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Eastern Wind Dataset

The Eastern Wind Dataset contains modeled wind farm data points for the eastern United States for 2004, 2005, and 2006. It is intended for use by energy professionals such as transmission planners, utility planners, project developers, and university researchers who perform wind integration studies and estimate power production from hypothetical wind plants.

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Or learn more about the dataset, including the similarities and differences between the Eastern and Western datasets.

Methodology

The Eastern Wind Dataset consists of three years (2004–2006) of 10-minute wind speed and plant output values for 1,326 simulated wind plants as well as next-day, six-hour, and four-hour forecasts for each plant. AWS Truepower created the dataset with oversight and assistance from NREL.

After testing various mesoscale models, AWS Truepower settled on the MASS v.6.8 model for the generation of wind data for the Eastern Wind Integration and Transmission Study. The model is initialized with input from the National Centers for Environmental Prediction-National Center for Atmospheric Research Global Reanalysis data set and assimilates both surface and rawindsonde data. The model used a nested grid scheme, with the final output resolution of 2 km.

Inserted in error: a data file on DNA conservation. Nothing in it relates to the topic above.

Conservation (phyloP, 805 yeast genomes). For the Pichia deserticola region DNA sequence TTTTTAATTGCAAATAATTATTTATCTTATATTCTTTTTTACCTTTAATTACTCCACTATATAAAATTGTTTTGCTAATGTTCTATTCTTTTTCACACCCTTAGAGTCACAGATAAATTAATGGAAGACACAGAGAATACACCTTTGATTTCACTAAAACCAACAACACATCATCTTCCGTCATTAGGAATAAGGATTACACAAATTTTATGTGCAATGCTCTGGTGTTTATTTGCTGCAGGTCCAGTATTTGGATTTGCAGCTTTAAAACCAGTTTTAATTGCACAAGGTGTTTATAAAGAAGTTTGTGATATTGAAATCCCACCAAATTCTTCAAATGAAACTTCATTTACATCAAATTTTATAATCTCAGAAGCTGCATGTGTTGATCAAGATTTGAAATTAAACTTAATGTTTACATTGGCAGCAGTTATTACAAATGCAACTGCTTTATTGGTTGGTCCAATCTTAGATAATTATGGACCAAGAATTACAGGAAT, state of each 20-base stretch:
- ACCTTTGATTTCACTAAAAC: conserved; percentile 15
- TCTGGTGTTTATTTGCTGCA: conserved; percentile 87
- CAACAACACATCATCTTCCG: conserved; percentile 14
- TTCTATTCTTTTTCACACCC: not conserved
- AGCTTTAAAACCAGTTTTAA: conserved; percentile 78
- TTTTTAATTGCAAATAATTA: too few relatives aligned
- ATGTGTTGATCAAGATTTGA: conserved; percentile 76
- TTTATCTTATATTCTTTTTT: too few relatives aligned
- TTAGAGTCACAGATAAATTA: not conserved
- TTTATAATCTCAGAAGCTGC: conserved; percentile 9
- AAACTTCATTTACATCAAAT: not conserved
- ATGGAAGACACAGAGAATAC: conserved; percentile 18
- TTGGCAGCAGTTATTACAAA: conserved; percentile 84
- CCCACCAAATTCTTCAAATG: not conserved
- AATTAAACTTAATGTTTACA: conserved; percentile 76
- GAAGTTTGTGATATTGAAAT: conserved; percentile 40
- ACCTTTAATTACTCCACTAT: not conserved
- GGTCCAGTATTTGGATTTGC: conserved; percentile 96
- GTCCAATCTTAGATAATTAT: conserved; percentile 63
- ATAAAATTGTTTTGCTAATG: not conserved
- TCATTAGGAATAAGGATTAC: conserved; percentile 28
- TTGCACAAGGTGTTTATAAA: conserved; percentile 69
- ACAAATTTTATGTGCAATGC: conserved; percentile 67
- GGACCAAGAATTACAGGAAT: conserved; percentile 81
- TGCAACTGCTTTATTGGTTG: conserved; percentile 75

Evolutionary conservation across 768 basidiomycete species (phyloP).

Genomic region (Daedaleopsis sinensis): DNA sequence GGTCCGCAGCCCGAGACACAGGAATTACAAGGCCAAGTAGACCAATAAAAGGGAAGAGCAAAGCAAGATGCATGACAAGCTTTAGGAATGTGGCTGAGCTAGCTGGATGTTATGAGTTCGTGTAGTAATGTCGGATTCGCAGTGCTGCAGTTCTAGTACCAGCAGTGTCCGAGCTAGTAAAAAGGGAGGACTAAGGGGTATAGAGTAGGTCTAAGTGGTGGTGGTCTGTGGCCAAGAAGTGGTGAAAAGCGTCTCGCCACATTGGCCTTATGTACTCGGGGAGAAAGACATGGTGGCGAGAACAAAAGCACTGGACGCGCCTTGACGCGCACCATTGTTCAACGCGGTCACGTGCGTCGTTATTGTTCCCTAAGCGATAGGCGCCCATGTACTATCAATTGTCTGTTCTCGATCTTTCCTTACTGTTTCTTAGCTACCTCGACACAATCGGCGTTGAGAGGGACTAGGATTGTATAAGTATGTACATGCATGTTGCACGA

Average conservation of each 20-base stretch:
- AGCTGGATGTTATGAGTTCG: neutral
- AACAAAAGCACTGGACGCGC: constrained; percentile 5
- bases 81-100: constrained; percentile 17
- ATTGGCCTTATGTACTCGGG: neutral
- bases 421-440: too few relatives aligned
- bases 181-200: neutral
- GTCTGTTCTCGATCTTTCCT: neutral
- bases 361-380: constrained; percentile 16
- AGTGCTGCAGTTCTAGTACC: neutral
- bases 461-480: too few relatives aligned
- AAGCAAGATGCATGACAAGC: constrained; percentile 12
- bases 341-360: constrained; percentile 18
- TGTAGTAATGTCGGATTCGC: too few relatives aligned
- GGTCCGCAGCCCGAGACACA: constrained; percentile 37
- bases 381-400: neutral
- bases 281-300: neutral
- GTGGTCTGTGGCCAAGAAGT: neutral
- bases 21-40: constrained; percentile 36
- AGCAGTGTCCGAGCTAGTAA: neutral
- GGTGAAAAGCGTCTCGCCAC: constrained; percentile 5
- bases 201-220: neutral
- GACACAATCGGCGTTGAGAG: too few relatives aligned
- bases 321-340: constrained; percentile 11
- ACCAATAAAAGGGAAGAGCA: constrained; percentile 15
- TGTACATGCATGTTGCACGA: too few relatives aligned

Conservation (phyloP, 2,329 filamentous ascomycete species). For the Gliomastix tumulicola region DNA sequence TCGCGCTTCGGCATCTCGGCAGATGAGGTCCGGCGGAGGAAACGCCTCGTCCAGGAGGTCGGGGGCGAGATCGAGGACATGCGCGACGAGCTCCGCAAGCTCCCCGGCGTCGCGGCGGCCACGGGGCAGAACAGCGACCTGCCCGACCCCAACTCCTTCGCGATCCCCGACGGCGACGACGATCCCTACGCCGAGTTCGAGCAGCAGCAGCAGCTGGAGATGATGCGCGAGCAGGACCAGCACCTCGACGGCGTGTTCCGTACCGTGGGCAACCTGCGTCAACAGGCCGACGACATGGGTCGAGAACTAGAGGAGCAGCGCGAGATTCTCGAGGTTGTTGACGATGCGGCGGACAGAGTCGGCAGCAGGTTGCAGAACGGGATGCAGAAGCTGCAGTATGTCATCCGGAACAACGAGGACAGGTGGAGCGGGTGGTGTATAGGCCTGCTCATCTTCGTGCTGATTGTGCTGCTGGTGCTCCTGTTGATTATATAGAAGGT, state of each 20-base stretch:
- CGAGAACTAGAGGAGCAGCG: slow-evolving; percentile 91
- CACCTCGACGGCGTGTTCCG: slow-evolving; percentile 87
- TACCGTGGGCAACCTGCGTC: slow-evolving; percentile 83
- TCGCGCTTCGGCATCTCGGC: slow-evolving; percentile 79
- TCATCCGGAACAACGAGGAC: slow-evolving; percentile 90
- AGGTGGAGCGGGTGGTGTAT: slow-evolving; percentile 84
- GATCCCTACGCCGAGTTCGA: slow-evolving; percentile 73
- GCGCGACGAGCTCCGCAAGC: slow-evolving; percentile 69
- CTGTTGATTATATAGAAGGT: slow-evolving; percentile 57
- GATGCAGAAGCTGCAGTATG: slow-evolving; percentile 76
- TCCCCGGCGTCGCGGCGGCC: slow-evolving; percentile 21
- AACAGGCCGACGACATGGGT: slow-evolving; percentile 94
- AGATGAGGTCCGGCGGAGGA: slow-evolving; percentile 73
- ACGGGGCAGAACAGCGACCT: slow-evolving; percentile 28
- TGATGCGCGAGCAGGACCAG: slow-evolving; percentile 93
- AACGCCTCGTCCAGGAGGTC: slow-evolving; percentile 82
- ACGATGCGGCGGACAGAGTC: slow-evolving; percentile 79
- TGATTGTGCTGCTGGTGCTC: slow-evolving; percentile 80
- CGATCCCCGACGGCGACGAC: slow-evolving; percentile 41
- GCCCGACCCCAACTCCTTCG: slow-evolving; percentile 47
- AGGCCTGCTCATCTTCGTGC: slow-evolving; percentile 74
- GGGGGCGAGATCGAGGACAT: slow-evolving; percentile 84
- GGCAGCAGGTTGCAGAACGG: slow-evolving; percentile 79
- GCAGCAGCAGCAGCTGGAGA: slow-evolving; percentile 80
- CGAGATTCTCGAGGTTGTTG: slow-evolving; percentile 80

Wind plant locations were determined using a proprietary AWS Truepower wind speed map of the study area along with 10 years of speed distributions previously computed by AWS Truepower. The wind resource at each cell was computed by combining these data sets with a composite turbine power curve. Wind plants were then created by combining cells with close proximity and similar wind characteristics (subject to environmental, topographic, and other exclusions). Size and state-by-state distribution of wind plants were controlled to give a diverse selection of plants. (For example, it was necessary to reduce the minimum capacity factor threshold to get enough plants in Connecticut, Rhode Island, New Jersey, and Delaware.)

The wind speed and power output time series for each wind plant were computed by combining the mesoscale grid output with the composite turbine power curves, the list of cells contained in each plant, and other data. Adjustments were made for model biases, wake losses, the impact of gusts, availability, and other factors.

AWS Truepower's final report describes the overall project and provides more information about the modeling and inputs.

Site Selection

Land-based sites are actually simulated wind plants composed of many nearby grid points that have similar wind characteristics. Sites range from 5 to 160 km2, and maximum power output ranges from 100 to 1,435 MW. (Data from the individual grid points and the shape and layout of the sites are not available.) The site screening process excluded areas of open water, wetlands, parks, steep slopes, and non-public federal land. Airports and developed areas, along with buffer zones surrounding them, were also excluded.